Ownership of Social Networks? or the data we give them?
Following a couple of interesting tweets on Twitter, I started following Brian Kelly and, as usual had a look to see if his blog was interesting. It is, and I’ve joined in with his Pownce experimenting – you can find me here.
One of his latest posts touched on ownership of social networks asking:
- Who should own the social networks?
- Should ownership of social networks be any different from other software services we use in our institutions (including VLEs such as Blackboard, Web 2.0 services such as Flickr or blogging services such as Edublogs Campus)
- How should a transition to a change of ownership take place?
- How realistic is the transition strategy?
- How do you know what this is what the users actually want?
- How will social networking services be funded under alternative ownership resources? And if the answer is increased taxes, how will you get that past the Daily Mail readership which seem to be influential in informing policy discussions for both the Labour and Conservative parties?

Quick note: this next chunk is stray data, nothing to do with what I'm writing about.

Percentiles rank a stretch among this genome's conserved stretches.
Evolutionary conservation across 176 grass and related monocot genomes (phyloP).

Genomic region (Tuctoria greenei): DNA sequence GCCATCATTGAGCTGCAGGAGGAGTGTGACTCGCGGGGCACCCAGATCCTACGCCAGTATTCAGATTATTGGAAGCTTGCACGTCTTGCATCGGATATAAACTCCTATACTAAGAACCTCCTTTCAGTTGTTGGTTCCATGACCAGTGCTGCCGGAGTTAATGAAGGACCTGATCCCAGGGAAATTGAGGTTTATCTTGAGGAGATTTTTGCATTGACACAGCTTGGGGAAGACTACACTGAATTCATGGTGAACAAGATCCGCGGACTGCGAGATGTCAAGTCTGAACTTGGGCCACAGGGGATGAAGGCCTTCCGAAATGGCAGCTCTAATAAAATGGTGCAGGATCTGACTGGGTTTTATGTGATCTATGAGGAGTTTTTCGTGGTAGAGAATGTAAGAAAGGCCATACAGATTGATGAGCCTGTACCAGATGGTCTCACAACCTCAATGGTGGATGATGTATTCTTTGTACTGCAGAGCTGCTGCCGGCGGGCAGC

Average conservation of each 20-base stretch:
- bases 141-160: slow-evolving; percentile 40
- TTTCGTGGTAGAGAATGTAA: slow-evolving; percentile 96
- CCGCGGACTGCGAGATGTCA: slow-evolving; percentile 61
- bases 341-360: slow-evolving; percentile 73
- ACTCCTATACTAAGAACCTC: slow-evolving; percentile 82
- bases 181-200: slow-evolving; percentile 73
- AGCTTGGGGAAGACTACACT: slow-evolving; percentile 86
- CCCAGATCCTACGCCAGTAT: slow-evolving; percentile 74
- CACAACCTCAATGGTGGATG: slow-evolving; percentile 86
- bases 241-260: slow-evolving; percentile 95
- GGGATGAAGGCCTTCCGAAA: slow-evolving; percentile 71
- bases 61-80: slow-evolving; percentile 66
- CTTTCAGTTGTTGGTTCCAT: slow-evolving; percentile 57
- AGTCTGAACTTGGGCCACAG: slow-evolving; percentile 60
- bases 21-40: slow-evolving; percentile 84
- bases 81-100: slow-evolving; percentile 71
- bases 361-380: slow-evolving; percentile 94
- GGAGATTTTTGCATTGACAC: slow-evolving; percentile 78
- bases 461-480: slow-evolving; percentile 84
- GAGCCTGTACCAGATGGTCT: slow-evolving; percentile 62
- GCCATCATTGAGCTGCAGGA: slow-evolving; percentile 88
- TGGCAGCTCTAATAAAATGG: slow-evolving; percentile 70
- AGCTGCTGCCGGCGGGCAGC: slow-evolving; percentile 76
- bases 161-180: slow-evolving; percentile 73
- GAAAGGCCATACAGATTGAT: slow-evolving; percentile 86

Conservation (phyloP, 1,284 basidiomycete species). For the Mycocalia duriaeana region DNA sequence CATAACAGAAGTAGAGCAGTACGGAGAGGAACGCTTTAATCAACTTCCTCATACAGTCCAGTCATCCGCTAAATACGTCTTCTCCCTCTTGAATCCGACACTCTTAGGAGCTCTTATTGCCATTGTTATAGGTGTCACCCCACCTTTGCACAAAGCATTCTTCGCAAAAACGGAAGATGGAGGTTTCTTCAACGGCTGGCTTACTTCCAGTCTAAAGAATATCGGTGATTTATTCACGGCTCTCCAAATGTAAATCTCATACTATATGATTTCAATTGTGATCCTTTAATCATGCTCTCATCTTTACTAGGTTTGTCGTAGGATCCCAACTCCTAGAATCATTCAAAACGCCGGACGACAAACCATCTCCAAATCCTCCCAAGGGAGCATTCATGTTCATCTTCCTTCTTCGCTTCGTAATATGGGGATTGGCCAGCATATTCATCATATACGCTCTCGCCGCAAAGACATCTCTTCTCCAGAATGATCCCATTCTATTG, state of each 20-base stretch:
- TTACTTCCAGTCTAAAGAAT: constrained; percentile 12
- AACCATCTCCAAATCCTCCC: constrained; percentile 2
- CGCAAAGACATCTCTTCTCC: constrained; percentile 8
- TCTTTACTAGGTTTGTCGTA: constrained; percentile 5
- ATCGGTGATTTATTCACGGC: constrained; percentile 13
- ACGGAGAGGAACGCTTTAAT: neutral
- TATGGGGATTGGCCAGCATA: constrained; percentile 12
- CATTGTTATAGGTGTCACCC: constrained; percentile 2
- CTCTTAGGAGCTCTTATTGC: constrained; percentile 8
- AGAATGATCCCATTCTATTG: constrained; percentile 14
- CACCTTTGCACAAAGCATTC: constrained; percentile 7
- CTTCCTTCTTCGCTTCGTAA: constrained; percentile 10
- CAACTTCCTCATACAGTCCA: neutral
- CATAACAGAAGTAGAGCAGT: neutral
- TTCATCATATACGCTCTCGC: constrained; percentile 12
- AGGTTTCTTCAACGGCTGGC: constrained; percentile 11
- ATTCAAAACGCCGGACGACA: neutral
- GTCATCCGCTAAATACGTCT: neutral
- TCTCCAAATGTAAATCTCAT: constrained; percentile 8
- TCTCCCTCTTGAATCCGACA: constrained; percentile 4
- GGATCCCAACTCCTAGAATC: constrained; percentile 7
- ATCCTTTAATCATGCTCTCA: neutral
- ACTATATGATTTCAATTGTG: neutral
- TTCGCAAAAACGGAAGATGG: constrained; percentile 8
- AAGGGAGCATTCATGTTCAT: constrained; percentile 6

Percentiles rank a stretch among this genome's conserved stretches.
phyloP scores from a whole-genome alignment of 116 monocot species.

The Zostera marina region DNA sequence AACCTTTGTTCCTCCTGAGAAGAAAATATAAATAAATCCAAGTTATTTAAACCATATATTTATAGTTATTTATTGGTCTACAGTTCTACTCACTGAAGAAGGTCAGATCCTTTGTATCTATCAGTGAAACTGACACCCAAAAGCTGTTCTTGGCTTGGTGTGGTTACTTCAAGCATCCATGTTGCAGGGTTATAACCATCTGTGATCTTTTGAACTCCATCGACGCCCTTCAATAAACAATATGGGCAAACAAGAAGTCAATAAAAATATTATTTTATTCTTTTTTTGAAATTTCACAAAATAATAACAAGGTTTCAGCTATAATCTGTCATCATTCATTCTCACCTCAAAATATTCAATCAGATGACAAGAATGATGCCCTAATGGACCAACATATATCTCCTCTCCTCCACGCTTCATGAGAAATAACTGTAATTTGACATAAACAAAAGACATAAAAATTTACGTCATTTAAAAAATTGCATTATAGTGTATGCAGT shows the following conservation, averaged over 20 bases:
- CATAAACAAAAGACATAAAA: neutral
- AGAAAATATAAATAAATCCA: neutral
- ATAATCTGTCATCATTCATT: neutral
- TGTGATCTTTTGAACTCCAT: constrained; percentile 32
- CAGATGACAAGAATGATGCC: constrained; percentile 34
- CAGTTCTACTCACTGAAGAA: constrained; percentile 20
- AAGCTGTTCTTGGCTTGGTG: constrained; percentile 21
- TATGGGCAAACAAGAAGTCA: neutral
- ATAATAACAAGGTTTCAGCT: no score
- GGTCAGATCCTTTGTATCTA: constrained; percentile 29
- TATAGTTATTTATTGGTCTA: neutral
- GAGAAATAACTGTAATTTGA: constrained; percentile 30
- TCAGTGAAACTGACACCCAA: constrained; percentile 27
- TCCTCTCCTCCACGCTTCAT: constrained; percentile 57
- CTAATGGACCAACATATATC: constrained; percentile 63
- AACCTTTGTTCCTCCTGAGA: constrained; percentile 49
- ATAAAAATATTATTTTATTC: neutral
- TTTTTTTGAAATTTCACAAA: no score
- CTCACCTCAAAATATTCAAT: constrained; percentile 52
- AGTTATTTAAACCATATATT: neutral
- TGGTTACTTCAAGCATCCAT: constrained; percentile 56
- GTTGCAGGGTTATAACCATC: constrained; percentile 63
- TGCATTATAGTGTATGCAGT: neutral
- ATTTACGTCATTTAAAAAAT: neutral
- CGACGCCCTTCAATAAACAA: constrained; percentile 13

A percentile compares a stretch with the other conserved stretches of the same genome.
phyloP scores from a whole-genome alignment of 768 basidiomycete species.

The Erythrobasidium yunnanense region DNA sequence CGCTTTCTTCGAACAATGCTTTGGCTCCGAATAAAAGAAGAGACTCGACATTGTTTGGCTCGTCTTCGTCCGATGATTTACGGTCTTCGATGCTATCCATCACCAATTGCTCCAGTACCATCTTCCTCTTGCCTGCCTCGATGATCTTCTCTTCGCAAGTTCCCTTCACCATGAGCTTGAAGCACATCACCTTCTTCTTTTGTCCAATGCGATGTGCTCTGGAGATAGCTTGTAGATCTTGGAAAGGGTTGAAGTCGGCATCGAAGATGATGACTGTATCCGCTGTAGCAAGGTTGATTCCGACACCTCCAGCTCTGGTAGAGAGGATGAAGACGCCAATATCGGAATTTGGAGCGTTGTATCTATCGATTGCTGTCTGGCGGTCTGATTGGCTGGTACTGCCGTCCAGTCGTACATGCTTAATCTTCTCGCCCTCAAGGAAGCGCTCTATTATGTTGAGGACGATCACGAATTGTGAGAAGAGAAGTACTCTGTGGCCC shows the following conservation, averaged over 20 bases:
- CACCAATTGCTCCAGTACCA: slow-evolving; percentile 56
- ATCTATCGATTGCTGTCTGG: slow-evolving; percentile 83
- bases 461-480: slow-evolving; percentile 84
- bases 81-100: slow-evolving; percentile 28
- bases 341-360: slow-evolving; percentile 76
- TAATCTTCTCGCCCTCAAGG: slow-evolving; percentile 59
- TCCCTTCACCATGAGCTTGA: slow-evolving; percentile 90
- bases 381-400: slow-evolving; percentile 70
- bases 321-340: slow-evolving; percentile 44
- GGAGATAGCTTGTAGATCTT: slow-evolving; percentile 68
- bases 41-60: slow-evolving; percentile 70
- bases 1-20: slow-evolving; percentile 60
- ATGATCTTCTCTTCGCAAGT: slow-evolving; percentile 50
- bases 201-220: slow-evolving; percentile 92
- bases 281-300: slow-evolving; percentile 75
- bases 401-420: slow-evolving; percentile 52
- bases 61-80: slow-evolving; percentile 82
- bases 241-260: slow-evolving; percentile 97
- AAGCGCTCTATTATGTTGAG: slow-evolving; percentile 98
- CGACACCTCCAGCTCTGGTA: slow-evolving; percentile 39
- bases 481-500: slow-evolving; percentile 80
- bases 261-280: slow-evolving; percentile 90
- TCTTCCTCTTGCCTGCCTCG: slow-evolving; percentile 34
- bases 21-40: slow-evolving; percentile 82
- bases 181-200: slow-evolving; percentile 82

As an employee of a *huge* telecom/ICT firm, the idea of any state ownership of social networks seems faintly odd. If we trust private firms to provide the infrastructure that these social networks run over – because, of course, we can always switch to another supplier – why *wouldn’t* you trust private firms to run the social networks?
The social networks – be they Facebook, Orkut, bebo, MySpace or something from ning – are the pipes that we deploy our social graphs across. Pete Johnson gives a good explanation of graph vs. network.
Now, if I can take my graph off that network… [hey, isn’t that beginnning to look like Data Portability – and aren’t Facebook saying they’lll play?] … can I use it somewhere else? Which bits of the data are mine is a different issue.